Covid-19 may succeed where academics’ constant pleading has failed, by ending Australian universities’ mass use of casually employment.
Casuals are first in the firing line as institutions jettison staff to navigate pandemic-induced revenue downturns. Southern Cross University is the latest to flag job losses, with chancellor Nick Burton Taylor saying it would be “improper and misleading” to suggest otherwise.
“There is no white knight coming down the road to our rescue,” he said, following an extraordinary meeting of the university council.
Covid-19 ‘threatens viability of half of Australian sector’
Universities Australia expects its members to incur revenue shortfalls of up to A$4.6 billion (£2.5 billion) this year, with individual institutions projecting steeper losses. Times Higher Education has confirmed 25 universities’ modelling of their coronavirus-induced revenue downturns in 2020, with mid-range estimates totalling about A$4 billion – averaging A$160 million each – and worse to come next year.
Casual staff numbers have risen more than twice as quickly as full-timers over the past decade, with casuals thought to predominate on a headcount basis, but universities have not divulged how many have been forced out of work during the crisis.
The risk for casuals has been exacerbated by most universities’ refusal to adopt the jobs protection framework agreed with the National Tertiary Education Union (NTEU). The latest is Charles Sturt University, whose vice-chancellor Andrew Vann led negotiations with the union.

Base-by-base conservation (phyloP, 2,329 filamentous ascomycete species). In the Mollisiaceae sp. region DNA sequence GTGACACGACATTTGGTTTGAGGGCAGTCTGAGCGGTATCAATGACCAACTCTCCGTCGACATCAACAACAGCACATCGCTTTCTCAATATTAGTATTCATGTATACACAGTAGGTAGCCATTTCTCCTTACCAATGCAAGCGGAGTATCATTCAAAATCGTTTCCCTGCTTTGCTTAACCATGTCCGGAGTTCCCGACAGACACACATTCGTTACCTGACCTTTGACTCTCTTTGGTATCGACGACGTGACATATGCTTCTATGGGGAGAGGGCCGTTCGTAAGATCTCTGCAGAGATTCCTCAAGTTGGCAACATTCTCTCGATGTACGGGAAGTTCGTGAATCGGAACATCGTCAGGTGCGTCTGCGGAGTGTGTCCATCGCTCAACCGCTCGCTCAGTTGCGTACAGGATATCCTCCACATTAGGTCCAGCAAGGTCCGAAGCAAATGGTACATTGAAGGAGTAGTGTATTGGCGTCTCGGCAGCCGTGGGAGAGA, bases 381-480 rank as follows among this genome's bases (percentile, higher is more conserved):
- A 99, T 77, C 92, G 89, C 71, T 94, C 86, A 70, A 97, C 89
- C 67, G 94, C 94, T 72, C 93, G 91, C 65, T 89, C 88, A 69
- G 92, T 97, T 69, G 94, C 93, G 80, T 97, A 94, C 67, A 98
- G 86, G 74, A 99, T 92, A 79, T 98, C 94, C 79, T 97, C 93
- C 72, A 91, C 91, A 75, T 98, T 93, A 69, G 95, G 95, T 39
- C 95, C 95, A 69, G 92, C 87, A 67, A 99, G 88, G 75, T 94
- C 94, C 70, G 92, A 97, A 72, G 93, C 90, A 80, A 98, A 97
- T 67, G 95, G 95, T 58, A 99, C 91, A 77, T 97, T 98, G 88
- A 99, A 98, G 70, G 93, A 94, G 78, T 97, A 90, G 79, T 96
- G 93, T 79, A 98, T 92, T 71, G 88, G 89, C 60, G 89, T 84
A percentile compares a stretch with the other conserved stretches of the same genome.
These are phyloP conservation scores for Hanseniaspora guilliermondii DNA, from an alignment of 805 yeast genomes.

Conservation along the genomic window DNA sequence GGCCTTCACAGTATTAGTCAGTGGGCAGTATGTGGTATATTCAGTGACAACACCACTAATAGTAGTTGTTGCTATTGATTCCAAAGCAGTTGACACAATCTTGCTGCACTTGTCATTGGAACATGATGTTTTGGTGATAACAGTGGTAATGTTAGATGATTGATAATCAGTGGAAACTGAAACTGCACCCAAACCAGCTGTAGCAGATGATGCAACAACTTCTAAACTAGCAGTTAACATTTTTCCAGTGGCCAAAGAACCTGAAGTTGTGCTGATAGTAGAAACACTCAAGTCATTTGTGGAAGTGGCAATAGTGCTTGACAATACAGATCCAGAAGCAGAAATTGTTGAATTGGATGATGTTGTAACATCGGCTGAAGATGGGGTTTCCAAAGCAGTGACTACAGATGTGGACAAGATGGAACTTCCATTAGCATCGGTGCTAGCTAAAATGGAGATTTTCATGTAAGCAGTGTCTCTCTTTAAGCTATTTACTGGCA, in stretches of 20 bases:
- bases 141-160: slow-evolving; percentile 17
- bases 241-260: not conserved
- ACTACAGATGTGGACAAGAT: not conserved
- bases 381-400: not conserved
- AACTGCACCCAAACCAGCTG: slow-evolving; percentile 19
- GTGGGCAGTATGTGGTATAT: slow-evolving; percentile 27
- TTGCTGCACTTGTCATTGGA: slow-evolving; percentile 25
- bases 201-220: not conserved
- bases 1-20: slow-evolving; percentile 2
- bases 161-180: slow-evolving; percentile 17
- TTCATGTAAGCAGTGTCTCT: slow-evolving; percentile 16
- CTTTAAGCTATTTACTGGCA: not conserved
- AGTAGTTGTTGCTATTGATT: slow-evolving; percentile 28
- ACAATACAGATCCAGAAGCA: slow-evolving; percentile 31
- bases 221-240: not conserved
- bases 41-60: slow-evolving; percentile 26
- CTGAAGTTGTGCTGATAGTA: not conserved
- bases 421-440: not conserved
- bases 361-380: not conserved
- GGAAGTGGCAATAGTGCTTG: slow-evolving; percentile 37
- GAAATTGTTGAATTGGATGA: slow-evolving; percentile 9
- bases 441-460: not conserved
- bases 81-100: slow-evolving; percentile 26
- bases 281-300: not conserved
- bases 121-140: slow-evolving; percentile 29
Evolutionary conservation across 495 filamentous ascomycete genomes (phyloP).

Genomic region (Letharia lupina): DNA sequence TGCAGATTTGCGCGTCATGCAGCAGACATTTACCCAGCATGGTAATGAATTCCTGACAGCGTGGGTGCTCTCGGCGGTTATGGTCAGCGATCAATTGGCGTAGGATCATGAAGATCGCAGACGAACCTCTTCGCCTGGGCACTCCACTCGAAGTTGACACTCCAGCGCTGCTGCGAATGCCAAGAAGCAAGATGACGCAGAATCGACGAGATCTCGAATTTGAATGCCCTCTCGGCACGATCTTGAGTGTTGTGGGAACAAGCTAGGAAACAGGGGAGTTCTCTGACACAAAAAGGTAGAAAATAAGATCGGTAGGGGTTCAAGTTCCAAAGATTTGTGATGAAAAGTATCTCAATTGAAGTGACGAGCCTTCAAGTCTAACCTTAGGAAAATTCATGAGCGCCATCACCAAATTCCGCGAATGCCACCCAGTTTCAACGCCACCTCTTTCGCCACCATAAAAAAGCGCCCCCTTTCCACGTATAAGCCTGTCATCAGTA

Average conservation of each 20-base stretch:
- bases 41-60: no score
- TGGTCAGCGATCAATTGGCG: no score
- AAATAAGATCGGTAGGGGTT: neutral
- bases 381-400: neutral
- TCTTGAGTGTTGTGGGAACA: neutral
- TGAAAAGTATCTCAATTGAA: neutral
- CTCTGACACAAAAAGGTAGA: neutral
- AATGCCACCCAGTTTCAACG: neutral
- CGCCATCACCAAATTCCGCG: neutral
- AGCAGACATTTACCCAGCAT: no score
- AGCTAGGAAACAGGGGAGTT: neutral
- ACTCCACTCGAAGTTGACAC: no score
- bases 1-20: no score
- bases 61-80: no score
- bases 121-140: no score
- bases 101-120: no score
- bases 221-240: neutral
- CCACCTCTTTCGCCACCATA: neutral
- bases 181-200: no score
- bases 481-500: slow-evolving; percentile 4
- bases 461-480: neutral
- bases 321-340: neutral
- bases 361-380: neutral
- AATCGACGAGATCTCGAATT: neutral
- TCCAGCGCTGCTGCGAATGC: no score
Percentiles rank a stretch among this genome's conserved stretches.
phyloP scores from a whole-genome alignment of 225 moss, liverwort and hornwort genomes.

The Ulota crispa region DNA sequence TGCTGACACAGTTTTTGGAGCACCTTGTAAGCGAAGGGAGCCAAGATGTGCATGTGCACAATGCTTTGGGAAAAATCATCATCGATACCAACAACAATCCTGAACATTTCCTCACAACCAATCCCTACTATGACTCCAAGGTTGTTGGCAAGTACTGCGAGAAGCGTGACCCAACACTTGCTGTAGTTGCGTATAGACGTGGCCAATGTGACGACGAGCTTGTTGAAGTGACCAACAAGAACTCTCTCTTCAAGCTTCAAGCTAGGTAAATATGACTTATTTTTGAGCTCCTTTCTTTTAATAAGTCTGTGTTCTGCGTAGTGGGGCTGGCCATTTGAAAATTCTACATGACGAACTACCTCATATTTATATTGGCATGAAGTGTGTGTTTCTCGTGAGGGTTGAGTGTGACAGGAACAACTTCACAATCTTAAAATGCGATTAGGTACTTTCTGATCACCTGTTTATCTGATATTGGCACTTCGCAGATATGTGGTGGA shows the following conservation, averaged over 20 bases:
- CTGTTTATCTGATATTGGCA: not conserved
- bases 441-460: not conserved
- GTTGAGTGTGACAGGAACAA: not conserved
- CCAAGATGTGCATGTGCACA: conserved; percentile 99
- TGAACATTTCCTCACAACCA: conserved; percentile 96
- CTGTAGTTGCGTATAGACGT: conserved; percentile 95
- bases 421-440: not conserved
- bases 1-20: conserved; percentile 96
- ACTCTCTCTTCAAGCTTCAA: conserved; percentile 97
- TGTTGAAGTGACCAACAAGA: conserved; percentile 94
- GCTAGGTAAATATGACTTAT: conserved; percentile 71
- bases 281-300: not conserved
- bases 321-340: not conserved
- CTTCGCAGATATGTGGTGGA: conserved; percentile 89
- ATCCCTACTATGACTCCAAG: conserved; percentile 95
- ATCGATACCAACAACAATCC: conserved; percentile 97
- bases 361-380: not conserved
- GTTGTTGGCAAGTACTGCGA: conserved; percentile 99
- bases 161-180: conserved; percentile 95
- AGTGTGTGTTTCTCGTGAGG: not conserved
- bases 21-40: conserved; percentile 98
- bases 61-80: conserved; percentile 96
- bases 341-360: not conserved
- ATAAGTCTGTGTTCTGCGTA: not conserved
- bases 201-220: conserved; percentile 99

Professor Vann said the “complex” deal would have involved “compromise not acceptable to the university”. He said the NTEU’s restrictions around forced redundancies would have created too much uncertainty “compared to the known mechanisms of our existing enterprise agreement”.
University of Sydney sociologist Salvatore Babones said it was ironic that universities were being “forced to decasualise” after ignoring constant demands that they do so.
“Now may be a good time for universities to refocus around providing permanent high-quality employment for as many people as possible, and not rely so heavily on casual and fixed term contracts.”
He said the odds of universities permanently abandoning their reliance on casuals were “small”, but “hopefully we’ve learnt a lesson at least for a short generation”.
Dr Babones said that while losing casual work would be a “personal crisis” for countless academics, some might be better off in the long run.
“This is an opportunity for people to re-examine their careers,” he said. “It is very tempting to live from one limited-term contract to another, but perhaps not very good for your long-term prospects. If you have to be unemployed, this is the best possible time. JobSeeker benefits are higher than ever [and] you won’t be personally blamed when you’re unemployed as part of a national crisis.”
David Shoebridge, a Greens member of the New South Wales (NSW) parliament, said reducing casualisation was “the one big call” across the sector. “Casualisation produces less financial security for staff, but it also produces less independence in our research [and] teaching.
“If we want to have genuinely independent higher education institutions, it means a commitment to end the casualisation of university staff.”
NTEU NSW secretary Michael Thomson said the lack of clarity around casual staff job losses was inexcusable, with thousands destined to go at some institutions.
Mr Thomson said the reliance on casuals to undertake predictable roles was also inexcusable. “Enrolments happen. Student progress happens. Graduation happens. The library continues. There’s no need for this false casual life.”